Reality Check: The Phils Are Still Not Good Enough

Reality Check: The Phils Are Still Not Good Enough

Let’s start this Phillies forecast with a simple exercise in logic: If a team finishes 14 games behind another team, and both teams maintain very similar rosters in successive seasons, what are the chances that the second-place team will beat the first-place team the next year? That’s the reality of the 2024 season for the Phillies. The Atlanta Braves were a far superior team in 2023, and there’s absolutely no reason to believe they won’t be much better one year later.

And then there are the Dodgers, who were 10 games better than the Phils before LA spent more than a billion — that’s what a b — on the greatest player in the game (betting scandal aside) and the hottest young pitching prospect (despite an awful spring) in baseball.

If you think the Phillies are better than either the Braves or Dodgers, well, then it must be spring, when optimism blooms just like the dandelions in your backyard. Eventually, the truth will prevail, and those dandelions will morph into crabgrass.

This is clearly a minority perspective — no shock given the prognosticator — but I have no hope that the Phils will win a championship in 2024. As in, zero. They are one year older, but not one year better.

In fact, it you want my deepest, darkest misgivings about this season, you should start with the leader of the team, Bryce Harper. He provided a bad omen months ago when he suggested that it was time to slap another five years onto his 13-year, $325-million contract, even though he still has eight years to go on the current deal.

Since then, his back issues have kicked back in, reinforcing the notion that an extension to his contract would be idiotic, if not downright reckless. To call his public appeal — and yes, he said it himself after his money-crazed agent Scott Boras offered the initial pitch — greedy is an understatement. It set a tone that infuriated me, if not the far more forgiving younger fan base.

Equally insane — at least to me — was the $172-million contract offer that kept Aaron Nola, the No. 1 draft pick of 2014, in red pinstripes for another seven years. Has anyone ever gotten that much money after finishing the previous season with a 4.46 earned run average?

The Phils then doubled down on the status quo by adding three years — at $126 million! — to the contract of ace Zach Wheeler. If you’re keeping track, that’s roughly $300 million on two pitchers who are both past 30.

Was this a smart use of money? No.

Was it proof that owner John Middleton falls in love with his players and allows emotion to overtake logic? Duh.

You are not reading or hearing any of this logical thinking right now for a very simple reason. No one wants to be the party pooper before the first game is even played. I never shied away from that role because, well, someone has to do it, no?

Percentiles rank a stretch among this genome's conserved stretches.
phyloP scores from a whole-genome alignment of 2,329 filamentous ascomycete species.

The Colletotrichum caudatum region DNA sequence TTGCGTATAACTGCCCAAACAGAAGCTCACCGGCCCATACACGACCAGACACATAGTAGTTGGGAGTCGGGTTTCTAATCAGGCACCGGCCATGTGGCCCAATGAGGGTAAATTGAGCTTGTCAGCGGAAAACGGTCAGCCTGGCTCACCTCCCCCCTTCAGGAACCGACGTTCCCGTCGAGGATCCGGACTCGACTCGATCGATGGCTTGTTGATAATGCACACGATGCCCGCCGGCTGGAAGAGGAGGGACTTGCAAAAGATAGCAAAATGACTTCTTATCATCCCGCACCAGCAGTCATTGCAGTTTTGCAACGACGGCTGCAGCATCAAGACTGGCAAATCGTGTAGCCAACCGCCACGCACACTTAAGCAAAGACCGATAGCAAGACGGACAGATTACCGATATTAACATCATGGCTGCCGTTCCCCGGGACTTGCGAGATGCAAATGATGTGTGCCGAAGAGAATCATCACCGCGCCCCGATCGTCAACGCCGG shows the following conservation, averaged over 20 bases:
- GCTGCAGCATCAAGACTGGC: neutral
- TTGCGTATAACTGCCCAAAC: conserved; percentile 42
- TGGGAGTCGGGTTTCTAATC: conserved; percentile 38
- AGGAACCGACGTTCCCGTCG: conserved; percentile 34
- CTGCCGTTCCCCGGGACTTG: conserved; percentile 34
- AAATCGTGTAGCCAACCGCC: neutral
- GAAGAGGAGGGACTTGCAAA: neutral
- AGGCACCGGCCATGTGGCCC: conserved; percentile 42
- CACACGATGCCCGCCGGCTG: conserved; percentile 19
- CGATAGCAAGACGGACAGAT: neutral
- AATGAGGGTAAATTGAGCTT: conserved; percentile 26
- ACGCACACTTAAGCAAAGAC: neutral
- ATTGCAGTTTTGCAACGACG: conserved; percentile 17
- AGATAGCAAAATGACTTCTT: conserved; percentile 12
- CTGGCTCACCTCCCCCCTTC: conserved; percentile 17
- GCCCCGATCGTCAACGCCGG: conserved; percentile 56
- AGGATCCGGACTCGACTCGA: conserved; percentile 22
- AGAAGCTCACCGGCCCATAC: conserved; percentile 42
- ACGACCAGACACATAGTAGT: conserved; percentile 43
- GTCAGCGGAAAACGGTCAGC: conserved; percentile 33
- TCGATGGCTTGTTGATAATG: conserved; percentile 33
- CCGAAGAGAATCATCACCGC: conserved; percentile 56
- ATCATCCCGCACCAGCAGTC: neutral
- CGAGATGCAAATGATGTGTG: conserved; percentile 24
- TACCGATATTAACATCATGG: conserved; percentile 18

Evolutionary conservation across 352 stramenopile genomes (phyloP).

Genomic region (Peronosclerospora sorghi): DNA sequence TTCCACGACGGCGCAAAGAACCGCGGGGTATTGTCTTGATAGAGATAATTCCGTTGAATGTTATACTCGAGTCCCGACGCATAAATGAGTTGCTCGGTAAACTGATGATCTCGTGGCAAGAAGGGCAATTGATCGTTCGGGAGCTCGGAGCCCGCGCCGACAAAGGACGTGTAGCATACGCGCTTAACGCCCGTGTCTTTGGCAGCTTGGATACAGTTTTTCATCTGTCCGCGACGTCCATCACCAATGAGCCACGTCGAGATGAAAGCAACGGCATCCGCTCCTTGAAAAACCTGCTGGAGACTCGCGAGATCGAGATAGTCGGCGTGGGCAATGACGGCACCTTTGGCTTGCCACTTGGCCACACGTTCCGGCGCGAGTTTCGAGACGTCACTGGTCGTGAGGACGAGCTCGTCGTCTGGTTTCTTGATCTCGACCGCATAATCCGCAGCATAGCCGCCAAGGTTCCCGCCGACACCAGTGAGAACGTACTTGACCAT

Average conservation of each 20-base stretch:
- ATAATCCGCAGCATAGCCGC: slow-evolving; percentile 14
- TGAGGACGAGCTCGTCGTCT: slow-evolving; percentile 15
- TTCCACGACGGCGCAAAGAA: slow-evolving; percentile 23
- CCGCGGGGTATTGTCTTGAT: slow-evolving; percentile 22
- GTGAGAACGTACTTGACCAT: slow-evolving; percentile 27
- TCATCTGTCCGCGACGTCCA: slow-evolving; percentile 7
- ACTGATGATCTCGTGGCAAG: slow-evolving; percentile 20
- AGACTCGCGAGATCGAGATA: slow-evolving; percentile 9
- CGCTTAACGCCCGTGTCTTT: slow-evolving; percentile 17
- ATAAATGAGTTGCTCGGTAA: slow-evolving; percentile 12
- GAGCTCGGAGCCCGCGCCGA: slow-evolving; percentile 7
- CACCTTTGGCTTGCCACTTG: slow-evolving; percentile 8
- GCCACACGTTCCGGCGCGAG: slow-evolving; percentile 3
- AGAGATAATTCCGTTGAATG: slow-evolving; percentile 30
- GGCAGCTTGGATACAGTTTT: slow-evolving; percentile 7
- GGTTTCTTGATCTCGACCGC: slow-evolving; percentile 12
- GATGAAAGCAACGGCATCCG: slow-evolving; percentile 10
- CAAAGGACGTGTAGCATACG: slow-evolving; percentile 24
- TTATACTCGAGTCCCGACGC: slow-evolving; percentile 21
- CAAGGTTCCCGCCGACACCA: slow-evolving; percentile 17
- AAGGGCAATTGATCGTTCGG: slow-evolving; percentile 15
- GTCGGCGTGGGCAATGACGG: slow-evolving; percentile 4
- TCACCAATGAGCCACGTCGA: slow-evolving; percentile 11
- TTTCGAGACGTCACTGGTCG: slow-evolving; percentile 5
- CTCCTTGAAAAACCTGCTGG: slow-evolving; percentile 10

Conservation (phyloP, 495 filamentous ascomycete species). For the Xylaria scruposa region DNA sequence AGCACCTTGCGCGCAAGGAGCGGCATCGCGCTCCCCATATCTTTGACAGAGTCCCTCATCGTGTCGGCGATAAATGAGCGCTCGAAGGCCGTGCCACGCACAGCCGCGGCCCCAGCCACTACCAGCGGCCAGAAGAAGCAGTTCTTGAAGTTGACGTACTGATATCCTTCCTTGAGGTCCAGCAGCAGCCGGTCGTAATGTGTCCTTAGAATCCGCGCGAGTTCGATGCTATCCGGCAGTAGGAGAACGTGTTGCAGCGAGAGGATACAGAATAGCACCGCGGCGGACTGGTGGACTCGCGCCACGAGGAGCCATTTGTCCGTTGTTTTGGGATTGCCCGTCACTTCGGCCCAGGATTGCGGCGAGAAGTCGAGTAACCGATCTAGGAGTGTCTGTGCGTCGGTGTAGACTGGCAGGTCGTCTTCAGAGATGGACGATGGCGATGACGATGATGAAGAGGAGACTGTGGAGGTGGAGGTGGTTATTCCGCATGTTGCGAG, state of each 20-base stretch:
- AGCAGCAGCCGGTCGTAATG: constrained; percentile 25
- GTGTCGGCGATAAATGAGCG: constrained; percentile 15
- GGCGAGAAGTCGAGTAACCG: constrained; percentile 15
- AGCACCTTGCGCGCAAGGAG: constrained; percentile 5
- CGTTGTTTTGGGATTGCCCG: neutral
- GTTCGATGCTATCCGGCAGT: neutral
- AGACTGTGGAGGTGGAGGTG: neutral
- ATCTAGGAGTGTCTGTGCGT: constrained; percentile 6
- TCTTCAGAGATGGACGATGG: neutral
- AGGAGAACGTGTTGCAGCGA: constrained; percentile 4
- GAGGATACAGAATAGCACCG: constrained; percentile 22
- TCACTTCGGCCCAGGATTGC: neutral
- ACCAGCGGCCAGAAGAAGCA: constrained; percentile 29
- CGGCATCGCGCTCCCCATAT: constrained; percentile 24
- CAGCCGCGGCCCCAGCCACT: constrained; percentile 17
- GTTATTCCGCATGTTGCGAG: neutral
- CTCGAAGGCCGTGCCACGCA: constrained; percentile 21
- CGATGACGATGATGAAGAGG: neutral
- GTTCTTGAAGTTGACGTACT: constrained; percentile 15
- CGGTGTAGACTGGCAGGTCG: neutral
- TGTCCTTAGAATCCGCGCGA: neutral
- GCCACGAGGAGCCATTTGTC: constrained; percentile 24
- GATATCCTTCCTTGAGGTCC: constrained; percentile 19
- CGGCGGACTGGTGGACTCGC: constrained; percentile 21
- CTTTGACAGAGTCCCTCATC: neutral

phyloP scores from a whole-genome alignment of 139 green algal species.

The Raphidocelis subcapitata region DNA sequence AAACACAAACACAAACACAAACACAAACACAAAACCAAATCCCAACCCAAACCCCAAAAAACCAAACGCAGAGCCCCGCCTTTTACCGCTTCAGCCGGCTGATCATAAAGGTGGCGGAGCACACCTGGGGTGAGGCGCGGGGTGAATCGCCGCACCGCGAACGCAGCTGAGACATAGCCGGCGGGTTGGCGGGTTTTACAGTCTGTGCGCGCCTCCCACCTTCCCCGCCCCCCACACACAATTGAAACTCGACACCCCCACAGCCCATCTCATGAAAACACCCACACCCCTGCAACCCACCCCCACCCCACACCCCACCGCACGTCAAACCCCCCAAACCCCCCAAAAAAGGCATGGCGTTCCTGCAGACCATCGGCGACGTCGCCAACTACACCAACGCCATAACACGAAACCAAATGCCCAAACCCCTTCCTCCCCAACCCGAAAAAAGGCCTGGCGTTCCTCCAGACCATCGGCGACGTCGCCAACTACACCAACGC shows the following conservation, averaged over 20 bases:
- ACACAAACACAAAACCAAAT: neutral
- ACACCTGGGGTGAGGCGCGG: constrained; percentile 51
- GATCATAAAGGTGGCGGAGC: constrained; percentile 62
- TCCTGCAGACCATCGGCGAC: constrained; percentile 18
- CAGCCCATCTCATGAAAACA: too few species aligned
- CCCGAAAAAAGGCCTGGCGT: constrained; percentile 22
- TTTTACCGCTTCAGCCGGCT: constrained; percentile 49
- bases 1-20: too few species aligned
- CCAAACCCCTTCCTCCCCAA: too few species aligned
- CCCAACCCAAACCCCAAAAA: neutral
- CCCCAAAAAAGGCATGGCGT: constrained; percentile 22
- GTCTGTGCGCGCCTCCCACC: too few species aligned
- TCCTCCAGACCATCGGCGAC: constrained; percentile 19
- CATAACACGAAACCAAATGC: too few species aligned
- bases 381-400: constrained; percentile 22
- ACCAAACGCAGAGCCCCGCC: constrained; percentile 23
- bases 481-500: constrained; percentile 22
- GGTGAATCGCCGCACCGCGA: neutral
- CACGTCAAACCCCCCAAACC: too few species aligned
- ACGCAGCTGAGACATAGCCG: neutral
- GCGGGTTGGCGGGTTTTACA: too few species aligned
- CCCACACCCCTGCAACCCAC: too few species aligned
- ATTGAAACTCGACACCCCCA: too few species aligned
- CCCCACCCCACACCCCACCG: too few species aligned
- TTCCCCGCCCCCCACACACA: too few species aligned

This Phillies team has a solid (but aging) rotation, a bullpen devoid of a proven closer and a lineup that can be dangerous until the games get bigger and the stakes higher. (Check out the last two games of the NLCS for undeniable proof).

With the window for a championship growing tighter (Harper is also over 30 now), the Phillies chose to add very little to a roster clearly lacking in comparison to the two best teams in the National League. And I say this as perhaps the biggest fan of the one significant addition, Whit Merrifield, a player who — gasp — actually prioritizes contact over exit velocity and has the versatility to play pretty much anywhere on the field. Merrifield is an underrated player. Philly will love him.

Why GM Dave Dombrowski stopped adding players after Merrifield is not hard to figure. The Phillies already have a record payroll, and are already paying luxury taxes. Middleton, I’m guessing, took away the keys to the vault after signing off on Merrifield. This decision will prove fatal to the Phillies hopes in the 2024 season.

Hey, I could be wrong. Shohei Ohtani could be suspended for the season because of the gambling scandal involving his interpreter. The rookie sensation, Yoshinobu Yamamoto, might be a total bust. The Braves might lose slugger Matt Olsen (54 homers) to a major injury. The Phillies might remain healthy, might get big years from Harper, Wheeler and Nola. The trade deadline might bring the missing piece to the lineup at just the right time.

Might, might, might.

But from here, the Phillies look like another good team that is clearly not good enough. Again.

Vegas has the Phillies winning 89.5 games this season.

Last year they won 90.

This is not progress.

I’m taking the under.


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